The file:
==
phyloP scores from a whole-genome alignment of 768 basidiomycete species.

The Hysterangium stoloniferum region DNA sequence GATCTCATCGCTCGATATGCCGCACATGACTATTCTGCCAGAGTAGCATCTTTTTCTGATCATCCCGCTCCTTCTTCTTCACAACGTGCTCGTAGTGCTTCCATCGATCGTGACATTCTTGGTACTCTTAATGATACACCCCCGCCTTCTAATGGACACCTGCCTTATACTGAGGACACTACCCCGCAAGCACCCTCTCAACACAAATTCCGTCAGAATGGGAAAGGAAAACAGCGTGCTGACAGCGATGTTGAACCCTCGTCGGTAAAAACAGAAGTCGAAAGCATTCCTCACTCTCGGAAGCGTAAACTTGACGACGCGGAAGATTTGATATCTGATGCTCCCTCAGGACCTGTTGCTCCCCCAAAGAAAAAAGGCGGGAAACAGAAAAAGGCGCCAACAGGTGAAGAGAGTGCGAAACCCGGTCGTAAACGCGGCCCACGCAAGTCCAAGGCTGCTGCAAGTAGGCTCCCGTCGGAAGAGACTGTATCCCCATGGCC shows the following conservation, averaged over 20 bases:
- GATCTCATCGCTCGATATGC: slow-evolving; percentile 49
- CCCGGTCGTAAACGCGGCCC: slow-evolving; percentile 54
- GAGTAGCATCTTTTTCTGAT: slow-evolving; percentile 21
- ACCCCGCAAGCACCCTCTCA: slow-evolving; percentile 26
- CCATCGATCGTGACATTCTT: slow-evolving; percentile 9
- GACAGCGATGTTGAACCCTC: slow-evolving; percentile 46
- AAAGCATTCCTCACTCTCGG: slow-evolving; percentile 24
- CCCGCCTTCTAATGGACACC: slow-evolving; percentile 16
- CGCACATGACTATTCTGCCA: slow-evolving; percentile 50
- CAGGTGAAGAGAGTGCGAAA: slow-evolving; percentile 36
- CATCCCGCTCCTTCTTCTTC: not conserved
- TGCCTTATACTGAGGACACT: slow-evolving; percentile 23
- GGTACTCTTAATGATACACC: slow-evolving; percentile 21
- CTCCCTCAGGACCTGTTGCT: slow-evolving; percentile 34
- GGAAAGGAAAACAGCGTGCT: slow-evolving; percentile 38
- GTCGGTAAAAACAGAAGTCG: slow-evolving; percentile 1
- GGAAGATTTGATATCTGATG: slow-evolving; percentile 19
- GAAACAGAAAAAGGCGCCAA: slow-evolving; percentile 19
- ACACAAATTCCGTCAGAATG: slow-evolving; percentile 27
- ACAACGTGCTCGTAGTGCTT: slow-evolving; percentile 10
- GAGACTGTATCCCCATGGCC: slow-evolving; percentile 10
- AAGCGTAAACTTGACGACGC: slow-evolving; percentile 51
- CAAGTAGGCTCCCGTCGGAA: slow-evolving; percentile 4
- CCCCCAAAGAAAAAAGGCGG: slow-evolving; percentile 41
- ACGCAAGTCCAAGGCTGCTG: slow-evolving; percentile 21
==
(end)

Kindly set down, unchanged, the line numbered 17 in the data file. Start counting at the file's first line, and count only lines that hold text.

- GGAAAGGAAAACAGCGTGCT: slow-evolving; percentile 38